In March 2011, Khalifa sent the United Arab Emirates Air Force to support the military intervention in Libya against Muammar Gaddafi, alongside forces from NATO, Qatar, Sweden, and Jordan.[31][32]

Khalifa pledged the full support of the UAE to the Bahraini regime in the face of pro-democracy uprising in 2011.[33]

Later that year Khalifa was ranked as the world's fourth-wealthiest monarch, with a fortune estimated to be worth $15 billion.[34] In 2013, he commissioned Azzam, the longest motor yacht ever built at 590 ft (180 m) long, with costs between $400–600 million.[35][36]

In fall 2011, the Emirates initiated a program to promote "allegiance" to Khalifa and other Emirati leaders.[37] The program continues, and encourages not only Emirati nationals, but residents from any nationality to register their "appreciation, recognition, and loyalty" to the Emirs.[38]

In January 2014, Khalifa had a stroke and was reported to have been in a stable condition after undergoing an operation.[13]

During his presidency in February of 2022, the UAE signed partnership agreements with Israel on tourism and healthcare.[39]

Investments and foreign aid

Seychellois government records show that since 1995 Sheikh Khalifa has spent $2 million buying up more than 66 acres of land on the Seychelles' main island of Mahé, where what was to be his palace is being built.[40] The Seychelles' government has received large aid packages from the UAE, most notably a $130 million injection that was used in social service and military aid, which funded patrol boats for the Seychelles' antipiracy efforts. In 2008, the UAE came to the indebted Seychelles government's aid, with a $30 million injection.[40]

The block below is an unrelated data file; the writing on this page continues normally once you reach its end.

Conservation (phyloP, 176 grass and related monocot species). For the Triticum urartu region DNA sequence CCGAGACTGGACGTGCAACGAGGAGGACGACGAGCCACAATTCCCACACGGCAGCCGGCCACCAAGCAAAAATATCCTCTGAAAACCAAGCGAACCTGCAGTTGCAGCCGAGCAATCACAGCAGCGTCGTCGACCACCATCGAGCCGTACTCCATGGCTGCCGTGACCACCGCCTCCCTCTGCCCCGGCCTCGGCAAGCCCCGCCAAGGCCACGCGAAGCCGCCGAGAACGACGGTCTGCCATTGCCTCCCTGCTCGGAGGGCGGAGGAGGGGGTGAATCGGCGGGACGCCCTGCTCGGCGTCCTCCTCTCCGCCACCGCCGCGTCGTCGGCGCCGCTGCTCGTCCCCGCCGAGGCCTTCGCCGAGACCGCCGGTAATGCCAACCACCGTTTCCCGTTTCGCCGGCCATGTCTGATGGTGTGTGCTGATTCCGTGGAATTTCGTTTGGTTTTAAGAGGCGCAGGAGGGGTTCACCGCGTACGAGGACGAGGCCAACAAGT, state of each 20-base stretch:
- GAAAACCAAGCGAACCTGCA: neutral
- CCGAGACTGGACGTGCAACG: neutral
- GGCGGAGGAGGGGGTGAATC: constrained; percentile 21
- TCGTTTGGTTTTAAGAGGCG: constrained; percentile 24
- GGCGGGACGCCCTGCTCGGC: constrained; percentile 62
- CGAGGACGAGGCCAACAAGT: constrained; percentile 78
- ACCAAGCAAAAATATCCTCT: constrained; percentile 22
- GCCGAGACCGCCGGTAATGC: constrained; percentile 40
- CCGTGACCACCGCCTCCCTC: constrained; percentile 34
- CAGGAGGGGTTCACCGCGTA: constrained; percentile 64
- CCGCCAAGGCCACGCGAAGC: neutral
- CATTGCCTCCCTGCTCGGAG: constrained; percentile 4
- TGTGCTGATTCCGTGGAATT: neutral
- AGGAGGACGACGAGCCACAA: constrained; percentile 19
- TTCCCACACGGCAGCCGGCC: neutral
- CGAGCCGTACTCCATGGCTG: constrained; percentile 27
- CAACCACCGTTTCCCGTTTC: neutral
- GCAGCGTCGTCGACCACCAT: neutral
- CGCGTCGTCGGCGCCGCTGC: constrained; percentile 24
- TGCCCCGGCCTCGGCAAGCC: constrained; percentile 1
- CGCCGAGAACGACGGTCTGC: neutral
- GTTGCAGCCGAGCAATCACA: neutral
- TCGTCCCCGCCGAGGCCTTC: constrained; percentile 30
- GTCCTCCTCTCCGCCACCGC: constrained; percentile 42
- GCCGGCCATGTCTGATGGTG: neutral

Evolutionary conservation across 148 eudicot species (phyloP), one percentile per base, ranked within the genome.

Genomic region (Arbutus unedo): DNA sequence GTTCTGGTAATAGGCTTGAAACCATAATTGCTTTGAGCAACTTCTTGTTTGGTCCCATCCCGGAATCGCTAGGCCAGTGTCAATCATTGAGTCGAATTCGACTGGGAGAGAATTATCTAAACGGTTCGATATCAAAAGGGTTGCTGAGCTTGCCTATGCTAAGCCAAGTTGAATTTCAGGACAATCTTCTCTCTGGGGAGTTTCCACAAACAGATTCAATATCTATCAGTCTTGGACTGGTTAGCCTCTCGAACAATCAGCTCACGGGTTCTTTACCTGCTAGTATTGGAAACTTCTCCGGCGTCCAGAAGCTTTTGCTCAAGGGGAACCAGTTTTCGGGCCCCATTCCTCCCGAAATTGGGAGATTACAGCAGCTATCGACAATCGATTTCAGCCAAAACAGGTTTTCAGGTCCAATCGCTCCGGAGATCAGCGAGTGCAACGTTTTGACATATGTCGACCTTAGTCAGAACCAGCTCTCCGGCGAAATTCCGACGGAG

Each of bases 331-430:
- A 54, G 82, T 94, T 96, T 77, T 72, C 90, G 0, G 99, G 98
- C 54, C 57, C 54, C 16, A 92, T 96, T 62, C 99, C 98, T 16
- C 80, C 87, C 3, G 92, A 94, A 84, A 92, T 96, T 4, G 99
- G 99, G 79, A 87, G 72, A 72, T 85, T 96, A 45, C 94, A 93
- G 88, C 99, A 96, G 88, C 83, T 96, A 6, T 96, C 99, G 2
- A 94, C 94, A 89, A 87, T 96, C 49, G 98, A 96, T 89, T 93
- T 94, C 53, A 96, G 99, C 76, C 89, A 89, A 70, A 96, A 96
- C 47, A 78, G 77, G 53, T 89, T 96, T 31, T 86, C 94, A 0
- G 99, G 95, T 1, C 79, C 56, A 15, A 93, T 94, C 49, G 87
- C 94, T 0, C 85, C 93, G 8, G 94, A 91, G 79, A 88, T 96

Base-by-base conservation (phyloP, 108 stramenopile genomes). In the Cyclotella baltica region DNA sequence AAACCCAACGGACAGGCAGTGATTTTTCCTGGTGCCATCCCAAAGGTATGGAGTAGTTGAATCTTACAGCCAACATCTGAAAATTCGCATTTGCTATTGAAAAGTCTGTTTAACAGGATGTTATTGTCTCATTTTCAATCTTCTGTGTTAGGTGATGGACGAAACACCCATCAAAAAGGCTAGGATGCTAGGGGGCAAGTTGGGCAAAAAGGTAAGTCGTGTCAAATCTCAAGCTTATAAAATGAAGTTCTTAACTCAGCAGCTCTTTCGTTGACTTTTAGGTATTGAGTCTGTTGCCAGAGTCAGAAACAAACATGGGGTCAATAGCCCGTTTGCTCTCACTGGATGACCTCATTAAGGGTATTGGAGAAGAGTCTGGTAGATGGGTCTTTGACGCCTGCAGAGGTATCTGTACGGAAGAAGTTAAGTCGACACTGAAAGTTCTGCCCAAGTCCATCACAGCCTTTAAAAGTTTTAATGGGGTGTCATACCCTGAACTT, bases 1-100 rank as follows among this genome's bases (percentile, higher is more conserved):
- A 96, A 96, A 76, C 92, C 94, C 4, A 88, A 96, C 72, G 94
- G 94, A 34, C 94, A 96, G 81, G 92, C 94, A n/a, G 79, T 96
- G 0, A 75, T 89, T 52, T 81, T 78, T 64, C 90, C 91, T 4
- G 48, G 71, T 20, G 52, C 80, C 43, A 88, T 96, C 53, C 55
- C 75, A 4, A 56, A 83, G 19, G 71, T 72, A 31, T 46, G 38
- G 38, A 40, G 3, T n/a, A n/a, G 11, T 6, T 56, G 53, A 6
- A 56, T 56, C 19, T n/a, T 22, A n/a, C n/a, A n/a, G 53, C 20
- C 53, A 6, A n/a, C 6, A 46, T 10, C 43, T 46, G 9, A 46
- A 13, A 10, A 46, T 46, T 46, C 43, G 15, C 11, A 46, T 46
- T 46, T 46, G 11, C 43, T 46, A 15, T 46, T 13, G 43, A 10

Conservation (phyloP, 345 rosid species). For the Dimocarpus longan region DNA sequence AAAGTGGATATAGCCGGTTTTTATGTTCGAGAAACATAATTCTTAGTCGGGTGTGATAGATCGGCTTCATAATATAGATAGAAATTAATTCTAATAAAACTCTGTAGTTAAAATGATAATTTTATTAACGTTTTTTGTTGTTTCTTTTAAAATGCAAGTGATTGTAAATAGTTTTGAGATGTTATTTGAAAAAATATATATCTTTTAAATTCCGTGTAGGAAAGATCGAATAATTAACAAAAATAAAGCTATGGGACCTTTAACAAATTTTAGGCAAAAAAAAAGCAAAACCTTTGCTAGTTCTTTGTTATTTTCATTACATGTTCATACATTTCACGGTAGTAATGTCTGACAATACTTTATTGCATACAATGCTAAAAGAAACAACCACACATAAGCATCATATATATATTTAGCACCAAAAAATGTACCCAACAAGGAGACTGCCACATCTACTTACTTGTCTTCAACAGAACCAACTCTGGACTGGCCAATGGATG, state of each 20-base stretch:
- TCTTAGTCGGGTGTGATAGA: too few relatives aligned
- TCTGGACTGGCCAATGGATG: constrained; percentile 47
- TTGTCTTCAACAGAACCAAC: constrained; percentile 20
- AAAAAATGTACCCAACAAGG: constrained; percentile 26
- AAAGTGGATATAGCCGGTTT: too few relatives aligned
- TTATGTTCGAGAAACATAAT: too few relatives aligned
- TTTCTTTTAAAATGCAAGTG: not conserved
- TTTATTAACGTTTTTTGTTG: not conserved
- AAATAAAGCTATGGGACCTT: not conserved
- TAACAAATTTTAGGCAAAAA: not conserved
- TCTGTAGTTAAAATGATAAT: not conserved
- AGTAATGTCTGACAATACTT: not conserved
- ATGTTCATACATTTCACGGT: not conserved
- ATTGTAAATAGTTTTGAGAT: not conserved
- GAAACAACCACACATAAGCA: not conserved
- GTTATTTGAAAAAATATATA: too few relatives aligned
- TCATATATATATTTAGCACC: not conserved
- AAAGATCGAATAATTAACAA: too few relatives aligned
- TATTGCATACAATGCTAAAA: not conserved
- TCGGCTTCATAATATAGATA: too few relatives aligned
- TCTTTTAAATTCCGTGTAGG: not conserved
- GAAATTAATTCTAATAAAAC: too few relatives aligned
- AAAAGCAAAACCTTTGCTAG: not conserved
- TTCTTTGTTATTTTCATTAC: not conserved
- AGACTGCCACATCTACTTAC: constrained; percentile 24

Sheikh Khalifa paid $500,000 for the 29.8-acre site of his palace in 2005, according to the sales document. A Seychelles planning authority initially rejected the palace's building plans, a decision overturned by President James Michel's cabinet.[40] A month after the start of construction of the palace, the national utility company warned that the site's plans posed threats to the water supply. Joel Morgan, the Seychelles' minister of the environment, said the government did not tender the land because it wanted it to go to Sheikh Khalifa. Morgan said "the letter of the law" might not have been followed in the land sale.[40]

In February 2010, the sewage system set up by Ascon, the company building the palace, for the site's construction workers overflowed, sending rivers of waste through the region, which is home to more than 8000 residents.[40] Local government agencies and officials from Khalifa's office responded quickly to the problem, sending in technical experts and engineers. Government officials concluded that Ascon ignored health and building codes for their workers, and fined the company $81,000. Ascon blamed the incident on "unpredicted weather conditions".[40] Khalifa's presidential office offered to pay $15 million to replace the water-piping system for the mountainside, and Seychelles' government representatives and residents say Ascon has offered to pay roughly $8,000 to each of the 360 households that were affected by the pollution.[40]